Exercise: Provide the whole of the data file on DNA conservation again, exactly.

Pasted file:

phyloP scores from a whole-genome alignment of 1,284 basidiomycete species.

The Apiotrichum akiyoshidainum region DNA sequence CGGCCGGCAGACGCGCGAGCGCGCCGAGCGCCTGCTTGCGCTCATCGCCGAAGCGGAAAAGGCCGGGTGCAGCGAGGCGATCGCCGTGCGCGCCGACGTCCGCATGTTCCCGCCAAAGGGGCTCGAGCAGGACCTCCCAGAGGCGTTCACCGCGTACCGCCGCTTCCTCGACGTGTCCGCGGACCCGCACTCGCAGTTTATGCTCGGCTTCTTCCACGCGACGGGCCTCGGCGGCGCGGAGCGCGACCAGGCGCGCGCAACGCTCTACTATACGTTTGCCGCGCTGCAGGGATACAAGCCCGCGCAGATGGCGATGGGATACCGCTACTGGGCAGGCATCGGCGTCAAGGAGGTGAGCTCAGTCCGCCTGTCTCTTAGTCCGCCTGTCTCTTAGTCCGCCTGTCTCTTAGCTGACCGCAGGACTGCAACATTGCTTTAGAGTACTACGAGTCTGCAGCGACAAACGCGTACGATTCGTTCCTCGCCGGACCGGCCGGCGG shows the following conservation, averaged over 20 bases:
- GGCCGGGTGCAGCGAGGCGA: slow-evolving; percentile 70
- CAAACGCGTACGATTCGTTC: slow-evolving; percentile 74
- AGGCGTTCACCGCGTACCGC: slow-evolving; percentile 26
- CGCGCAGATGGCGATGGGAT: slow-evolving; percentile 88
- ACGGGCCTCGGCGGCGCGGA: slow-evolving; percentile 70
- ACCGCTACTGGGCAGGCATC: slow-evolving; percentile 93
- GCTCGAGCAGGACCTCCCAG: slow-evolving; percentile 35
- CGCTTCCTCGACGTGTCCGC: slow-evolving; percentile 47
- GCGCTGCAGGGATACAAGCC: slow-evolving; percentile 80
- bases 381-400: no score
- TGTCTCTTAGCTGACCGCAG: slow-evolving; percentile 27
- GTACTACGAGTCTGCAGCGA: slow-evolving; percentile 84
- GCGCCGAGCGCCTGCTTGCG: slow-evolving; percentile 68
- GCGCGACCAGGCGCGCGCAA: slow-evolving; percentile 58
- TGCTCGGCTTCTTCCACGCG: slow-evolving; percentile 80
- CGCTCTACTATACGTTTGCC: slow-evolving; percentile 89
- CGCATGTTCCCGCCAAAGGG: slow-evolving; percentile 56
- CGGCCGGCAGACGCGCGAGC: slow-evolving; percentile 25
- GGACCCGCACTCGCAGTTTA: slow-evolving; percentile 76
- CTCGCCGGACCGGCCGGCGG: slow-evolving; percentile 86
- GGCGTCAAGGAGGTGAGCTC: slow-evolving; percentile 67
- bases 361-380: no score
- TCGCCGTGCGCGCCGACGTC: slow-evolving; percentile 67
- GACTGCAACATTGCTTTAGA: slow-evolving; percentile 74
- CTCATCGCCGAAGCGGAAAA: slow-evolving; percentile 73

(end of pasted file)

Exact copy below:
phyloP scores from a whole-genome alignment of 1,284 basidiomycete species.

The Apiotrichum akiyoshidainum region DNA sequence CGGCCGGCAGACGCGCGAGCGCGCCGAGCGCCTGCTTGCGCTCATCGCCGAAGCGGAAAAGGCCGGGTGCAGCGAGGCGATCGCCGTGCGCGCCGACGTCCGCATGTTCCCGCCAAAGGGGCTCGAGCAGGACCTCCCAGAGGCGTTCACCGCGTACCGCCGCTTCCTCGACGTGTCCGCGGACCCGCACTCGCAGTTTATGCTCGGCTTCTTCCACGCGACGGGCCTCGGCGGCGCGGAGCGCGACCAGGCGCGCGCAACGCTCTACTATACGTTTGCCGCGCTGCAGGGATACAAGCCCGCGCAGATGGCGATGGGATACCGCTACTGGGCAGGCATCGGCGTCAAGGAGGTGAGCTCAGTCCGCCTGTCTCTTAGTCCGCCTGTCTCTTAGTCCGCCTGTCTCTTAGCTGACCGCAGGACTGCAACATTGCTTTAGAGTACTACGAGTCTGCAGCGACAAACGCGTACGATTCGTTCCTCGCCGGACCGGCCGGCGG shows the following conservation, averaged over 20 bases:
- GGCCGGGTGCAGCGAGGCGA: slow-evolving; percentile 70
- CAAACGCGTACGATTCGTTC: slow-evolving; percentile 74
- AGGCGTTCACCGCGTACCGC: slow-evolving; percentile 26
- CGCGCAGATGGCGATGGGAT: slow-evolving; percentile 88
- ACGGGCCTCGGCGGCGCGGA: slow-evolving; percentile 70
- ACCGCTACTGGGCAGGCATC: slow-evolving; percentile 93
- GCTCGAGCAGGACCTCCCAG: slow-evolving; percentile 35
- CGCTTCCTCGACGTGTCCGC: slow-evolving; percentile 47
- GCGCTGCAGGGATACAAGCC: slow-evolving; percentile 80
- bases 381-400: no score
- TGTCTCTTAGCTGACCGCAG: slow-evolving; percentile 27
- GTACTACGAGTCTGCAGCGA: slow-evolving; percentile 84
- GCGCCGAGCGCCTGCTTGCG: slow-evolving; percentile 68
- GCGCGACCAGGCGCGCGCAA: slow-evolving; percentile 58
- TGCTCGGCTTCTTCCACGCG: slow-evolving; percentile 80
- CGCTCTACTATACGTTTGCC: slow-evolving; percentile 89
- CGCATGTTCCCGCCAAAGGG: slow-evolving; percentile 56
- CGGCCGGCAGACGCGCGAGC: slow-evolving; percentile 25
- GGACCCGCACTCGCAGTTTA: slow-evolving; percentile 76
- CTCGCCGGACCGGCCGGCGG: slow-evolving; percentile 86
- GGCGTCAAGGAGGTGAGCTC: slow-evolving; percentile 67
- bases 361-380: no score
- TCGCCGTGCGCGCCGACGTC: slow-evolving; percentile 67
- GACTGCAACATTGCTTTAGA: slow-evolving; percentile 74
- CTCATCGCCGAAGCGGAAAA: slow-evolving; percentile 73